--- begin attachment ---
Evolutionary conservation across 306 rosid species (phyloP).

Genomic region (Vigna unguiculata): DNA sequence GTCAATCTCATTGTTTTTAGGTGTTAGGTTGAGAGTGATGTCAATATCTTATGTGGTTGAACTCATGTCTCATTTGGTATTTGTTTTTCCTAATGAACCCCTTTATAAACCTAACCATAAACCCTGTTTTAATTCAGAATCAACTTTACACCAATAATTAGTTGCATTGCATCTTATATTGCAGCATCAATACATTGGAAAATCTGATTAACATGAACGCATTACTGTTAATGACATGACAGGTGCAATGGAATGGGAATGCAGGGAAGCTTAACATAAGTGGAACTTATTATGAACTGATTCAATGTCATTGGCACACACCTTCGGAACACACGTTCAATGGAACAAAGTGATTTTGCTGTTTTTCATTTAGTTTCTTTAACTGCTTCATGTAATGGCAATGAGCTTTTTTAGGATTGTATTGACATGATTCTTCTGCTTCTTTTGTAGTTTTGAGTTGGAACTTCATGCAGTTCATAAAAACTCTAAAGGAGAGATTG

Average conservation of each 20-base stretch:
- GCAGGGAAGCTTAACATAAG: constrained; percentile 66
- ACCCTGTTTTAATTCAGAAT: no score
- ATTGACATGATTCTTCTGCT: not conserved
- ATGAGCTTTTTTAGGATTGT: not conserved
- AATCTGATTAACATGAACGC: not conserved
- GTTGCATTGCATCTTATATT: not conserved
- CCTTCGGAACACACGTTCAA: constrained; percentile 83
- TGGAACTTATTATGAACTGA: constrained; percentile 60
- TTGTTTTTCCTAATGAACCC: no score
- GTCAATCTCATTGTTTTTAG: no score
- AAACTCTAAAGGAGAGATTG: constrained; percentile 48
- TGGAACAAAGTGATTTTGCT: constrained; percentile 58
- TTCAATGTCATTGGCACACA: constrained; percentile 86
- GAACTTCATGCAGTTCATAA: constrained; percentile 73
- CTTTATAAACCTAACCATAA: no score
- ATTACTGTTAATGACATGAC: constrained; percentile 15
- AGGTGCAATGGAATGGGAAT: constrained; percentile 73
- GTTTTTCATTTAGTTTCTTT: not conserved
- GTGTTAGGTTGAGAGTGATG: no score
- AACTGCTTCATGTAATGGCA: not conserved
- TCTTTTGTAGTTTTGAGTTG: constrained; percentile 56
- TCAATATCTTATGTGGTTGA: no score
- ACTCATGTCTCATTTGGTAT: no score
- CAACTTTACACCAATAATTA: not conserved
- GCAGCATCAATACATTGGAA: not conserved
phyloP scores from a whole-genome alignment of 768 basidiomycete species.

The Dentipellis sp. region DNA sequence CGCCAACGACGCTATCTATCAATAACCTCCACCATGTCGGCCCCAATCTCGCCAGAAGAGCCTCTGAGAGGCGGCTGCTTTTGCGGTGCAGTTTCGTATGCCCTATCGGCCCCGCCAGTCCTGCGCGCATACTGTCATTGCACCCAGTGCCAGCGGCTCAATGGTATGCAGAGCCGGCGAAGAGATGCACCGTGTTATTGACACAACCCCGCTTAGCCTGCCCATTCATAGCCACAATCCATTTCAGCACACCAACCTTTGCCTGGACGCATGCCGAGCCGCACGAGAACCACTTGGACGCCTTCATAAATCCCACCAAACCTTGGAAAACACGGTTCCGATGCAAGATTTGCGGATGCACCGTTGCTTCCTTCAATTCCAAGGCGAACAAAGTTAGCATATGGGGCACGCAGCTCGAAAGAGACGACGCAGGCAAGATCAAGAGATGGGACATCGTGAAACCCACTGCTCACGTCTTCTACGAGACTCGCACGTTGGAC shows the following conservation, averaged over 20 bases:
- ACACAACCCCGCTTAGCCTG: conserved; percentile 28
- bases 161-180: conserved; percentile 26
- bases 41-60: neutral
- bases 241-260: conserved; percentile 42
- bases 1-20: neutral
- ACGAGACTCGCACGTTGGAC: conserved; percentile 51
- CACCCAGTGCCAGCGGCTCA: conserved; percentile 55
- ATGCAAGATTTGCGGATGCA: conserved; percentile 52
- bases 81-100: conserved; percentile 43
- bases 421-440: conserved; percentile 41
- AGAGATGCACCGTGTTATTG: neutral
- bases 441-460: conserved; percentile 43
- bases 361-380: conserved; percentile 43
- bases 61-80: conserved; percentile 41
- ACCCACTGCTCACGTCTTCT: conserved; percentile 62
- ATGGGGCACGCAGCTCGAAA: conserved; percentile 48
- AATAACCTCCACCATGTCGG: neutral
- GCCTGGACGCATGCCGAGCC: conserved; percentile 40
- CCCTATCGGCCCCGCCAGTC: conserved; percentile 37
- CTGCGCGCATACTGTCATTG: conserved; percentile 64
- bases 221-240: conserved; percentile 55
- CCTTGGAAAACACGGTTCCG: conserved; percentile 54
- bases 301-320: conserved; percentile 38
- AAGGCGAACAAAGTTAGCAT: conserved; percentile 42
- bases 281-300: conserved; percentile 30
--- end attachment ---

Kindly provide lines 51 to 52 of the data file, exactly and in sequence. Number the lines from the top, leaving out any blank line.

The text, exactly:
- bases 221-240: conserved; percentile 55
- CCTTGGAAAACACGGTTCCG: conserved; percentile 54